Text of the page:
A master of the lyric, Alfred Corn is also adept at working in forms, and has published several books featuring long poetic sequences, including a book-length narrative poem modeled on Dante's ""Divine Comedy"". Alfred Corn is at once one of the most learned and the most accessible of contemporary poets, whose work demonstrates a Whitmanesque inclusiveness of myriad aspects of contemporary life, while deploying a formidable prosodic expertise in received and invented forms and meters. Corn is also a polymath, with knowledge and interests extending to music, theater, and the graphic arts. Even though the essays gathered here are all literary in nature, a knowledge of history, of religion, and of the arts underpins every piece, producing a breadth of scope that is refreshing and unpredictable.Essays range from the poet/critic's personal, epistolary encounter with Flannery O'Connor, to his reassessment of Auden's Christmas oratorio, to his lively look at the ""Canterbury Tales"" and his retrospective consideration of Wordsworth. While many such essay collections limit themselves to the modern and contemporary periods, Corn's enthusiasm for Chaucer and Keats is as fresh and inquisitive as that which he holds for Bishop, Thomas Gunn, or Derek Mahon. Corn's engaging, probing pieces will have the inevitable effect of sending the reader back to the original texts with new insights and new questions.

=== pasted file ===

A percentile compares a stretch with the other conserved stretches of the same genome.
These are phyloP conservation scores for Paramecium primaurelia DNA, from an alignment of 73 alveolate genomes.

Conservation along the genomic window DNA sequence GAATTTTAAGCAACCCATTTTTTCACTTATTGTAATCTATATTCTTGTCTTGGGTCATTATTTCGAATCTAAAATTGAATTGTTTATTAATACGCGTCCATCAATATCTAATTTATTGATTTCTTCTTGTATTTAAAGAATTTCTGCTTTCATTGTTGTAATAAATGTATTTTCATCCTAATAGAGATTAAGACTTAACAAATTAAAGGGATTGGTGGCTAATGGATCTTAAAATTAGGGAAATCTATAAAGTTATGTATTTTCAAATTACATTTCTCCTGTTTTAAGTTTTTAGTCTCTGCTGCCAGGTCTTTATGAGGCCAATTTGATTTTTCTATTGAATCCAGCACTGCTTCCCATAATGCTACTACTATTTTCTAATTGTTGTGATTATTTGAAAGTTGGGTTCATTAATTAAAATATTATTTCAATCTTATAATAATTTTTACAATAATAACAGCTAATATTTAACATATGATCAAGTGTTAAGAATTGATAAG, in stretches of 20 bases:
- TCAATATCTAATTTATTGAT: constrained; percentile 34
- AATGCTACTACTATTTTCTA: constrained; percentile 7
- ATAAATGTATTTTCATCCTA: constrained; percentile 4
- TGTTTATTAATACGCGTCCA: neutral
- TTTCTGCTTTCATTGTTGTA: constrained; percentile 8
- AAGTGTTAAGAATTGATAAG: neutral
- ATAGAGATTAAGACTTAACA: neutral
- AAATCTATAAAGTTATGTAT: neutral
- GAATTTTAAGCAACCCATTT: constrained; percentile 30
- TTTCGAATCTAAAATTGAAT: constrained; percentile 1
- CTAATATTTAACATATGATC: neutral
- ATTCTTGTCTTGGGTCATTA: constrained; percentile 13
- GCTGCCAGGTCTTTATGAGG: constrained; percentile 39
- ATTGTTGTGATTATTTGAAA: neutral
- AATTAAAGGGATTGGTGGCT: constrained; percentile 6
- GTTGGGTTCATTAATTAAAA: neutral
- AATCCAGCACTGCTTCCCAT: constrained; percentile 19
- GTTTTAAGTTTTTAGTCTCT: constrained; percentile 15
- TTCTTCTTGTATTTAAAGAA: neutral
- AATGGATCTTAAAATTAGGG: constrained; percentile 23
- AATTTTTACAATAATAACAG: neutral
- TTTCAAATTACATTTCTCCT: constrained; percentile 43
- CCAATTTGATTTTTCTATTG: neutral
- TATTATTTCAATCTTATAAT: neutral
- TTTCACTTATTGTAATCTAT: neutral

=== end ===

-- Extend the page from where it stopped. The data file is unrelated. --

Alfred Corn is the author of twelve books of poems, including Stake: Selected Poems, 1972-1992, and Contradictions. He has also published a novel and four works of literary criticism, including The Metamorphoses of Metaphor. Corn has received fellowships and prizes from the Guggenheim Foundation, the National Endowment for the Arts, the Academy and Institute of Arts and Letters, and the Academy of American Poets. He lives in Hudson, New York.